Editor's note: This story is part of a series, Hooked: America's Heroin Epidemic, that will be featured on NBC News from April 7-9.
When they were little, Ben and Ryan used to ride their bikes together on the quiet streets of their suburban St. Louis neighborhood. But by their twenties, the brothers had found a new hobby to share -- heroin.
“We used to plot and plan to get high together,” said Ryan. The family asked that we use only first names to protect their identities.
Both brothers are still living in their childhood bedrooms. But their mom Denise will tell you there is one key difference between her boys now. Ben has been sober for two months. Ryan is still struggling with addiction.
Their story illustrates the challenges facing many who struggle with heroin addiction — lack of insurance coverage for treatment, difficulties accessing services, and short-term fixes that don’t seem to make a dent in a disease that is often a life-long battle.
Last year, Denise sent both sons away to separate private rehabilitation facilities in Florida so they wouldn't influence each other’s recovery. They both entered halfway houses and were successful for a time. But then they returned to Missouri.
“As soon as they got back it started again,” Denise said. “As soon as I saw the signs I was like, please God, no.”
At 24, Ben is still covered by his father’s insurance plan. So as soon as Denise saw Ben using heroin again, she enrolled him in a treatment program covered by that health plan, which provides Ben with Suboxone — a stabilizing medicine similar to methadone that allows recovering addicts to function normally without feeling high.
In the video below, Ben talks about getting clean after using heroin for four years. He says it was a “better high” than anything he’s ever done.
“I take it three times a day. Once in the morning, once in the afternoon and then once at night,” Ben said. “There's no withdrawal symptoms. I don't have urges. I don't have cravings. I don't ever think about it anymore.”
Ben has been clean for two months.
But when Ryan returned from rehab, his mother did not enroll him in the treatment program. At 26, he had aged out of his parents’ medical coverage. He has no insurance of his own and has no savings. Ryan says he’d have no way to pay $800 per month for Suboxone and does not want to enter a state-run program.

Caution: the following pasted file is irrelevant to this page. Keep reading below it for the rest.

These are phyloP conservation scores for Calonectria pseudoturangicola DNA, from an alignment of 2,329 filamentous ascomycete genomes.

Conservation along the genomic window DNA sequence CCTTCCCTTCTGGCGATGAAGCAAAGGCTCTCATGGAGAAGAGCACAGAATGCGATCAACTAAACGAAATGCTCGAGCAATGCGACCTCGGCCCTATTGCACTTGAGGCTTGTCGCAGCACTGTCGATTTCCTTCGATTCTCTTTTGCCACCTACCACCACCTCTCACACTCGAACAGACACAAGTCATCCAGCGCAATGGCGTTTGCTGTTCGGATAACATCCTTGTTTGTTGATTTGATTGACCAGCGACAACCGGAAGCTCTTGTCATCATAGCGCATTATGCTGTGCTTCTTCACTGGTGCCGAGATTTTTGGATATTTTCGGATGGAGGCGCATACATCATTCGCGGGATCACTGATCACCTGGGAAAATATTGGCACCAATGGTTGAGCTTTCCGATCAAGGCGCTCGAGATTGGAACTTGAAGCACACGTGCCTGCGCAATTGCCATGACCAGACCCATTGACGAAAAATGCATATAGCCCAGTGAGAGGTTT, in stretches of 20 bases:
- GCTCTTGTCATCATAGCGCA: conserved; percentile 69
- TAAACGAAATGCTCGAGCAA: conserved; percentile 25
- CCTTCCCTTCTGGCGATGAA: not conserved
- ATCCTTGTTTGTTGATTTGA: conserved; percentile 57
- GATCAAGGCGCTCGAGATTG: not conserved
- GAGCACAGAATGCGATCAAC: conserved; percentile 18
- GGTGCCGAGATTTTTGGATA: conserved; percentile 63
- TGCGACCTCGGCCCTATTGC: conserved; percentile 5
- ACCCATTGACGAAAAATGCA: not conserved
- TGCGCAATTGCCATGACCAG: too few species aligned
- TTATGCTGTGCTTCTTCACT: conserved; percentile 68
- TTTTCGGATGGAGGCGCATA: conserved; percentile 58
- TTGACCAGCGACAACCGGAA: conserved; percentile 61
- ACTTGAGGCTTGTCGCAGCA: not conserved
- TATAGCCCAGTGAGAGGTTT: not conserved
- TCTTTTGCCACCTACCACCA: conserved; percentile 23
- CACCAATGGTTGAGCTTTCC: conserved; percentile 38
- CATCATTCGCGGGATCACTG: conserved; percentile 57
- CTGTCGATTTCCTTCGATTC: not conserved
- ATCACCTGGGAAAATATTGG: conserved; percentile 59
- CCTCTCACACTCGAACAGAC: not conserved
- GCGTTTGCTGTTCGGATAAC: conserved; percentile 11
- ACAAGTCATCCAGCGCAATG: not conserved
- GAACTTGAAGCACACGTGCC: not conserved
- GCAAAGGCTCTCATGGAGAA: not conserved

“It's really hard,” said Ryan. “If you don't have insurance you can't go to a nice place. And state-runs take months to get into -- by that time you could be dead.”
Michael Botticelli, the acting director for the White House Office of National Drug Control Policy, says there is a “treatment gap” in America -- a gap between those who want treatment for substance abuse and those who actually enroll in treatment programs.
"Only one in 10 people who need treatment actually get it,” Botticelli said, citing the National Survey on Drug Use and Health.
Barriers include lack of insurance and under-insurance. In addition, historically many areas didn't approve of treatment facilities being in their communities. That means there are fewer clinics to serve the demand for treatment in many parts of the country. In Vermont, clinics report long waiting lists. In rural Maine, people drive for hours to get to the nearest methadone clinic.
Hear how the drug’s powerful grip has taken hold of Denise's family.
But Botticelli sees promising changes coming with the implementation of the Affordable Care Act. The new health care law requires insurance companies to cover substance abuse treatment just as they would cover any other chronic medical condition, such as diabetes.
If insurance companies are not doing so, Americans can file a complaint through their state. Parents and others have an appeals process available to them if they feel an insurance company is violating the law, Botticelli says.
Perhaps the most difficult problem to solve when it comes to treatment are the people who clearly meet the criteria and need help, but don’t seek care.
Denise believes Ryan may fall into that category.
During our visit, Ryan at times said he would seek treatment if it weren’t so expensive. But he also indicated that he wasn’t ready to enter a program like the one his brother is in.
Ben, however, says he’s committed to staying off heroin. He thinks every day about what he’s putting his mom through.
“It's just horrible to think of the things I've done," he said. "But, you know, it'll only get better. Once you hit the bottom you can only go up.”
Chad Sabora of the Missouri Network for Opiate Reform and Recovery explains why he breaks the law to distribute Narcan, a drug that can reverse overdoses.
First published April 8 2014, 2:05 PM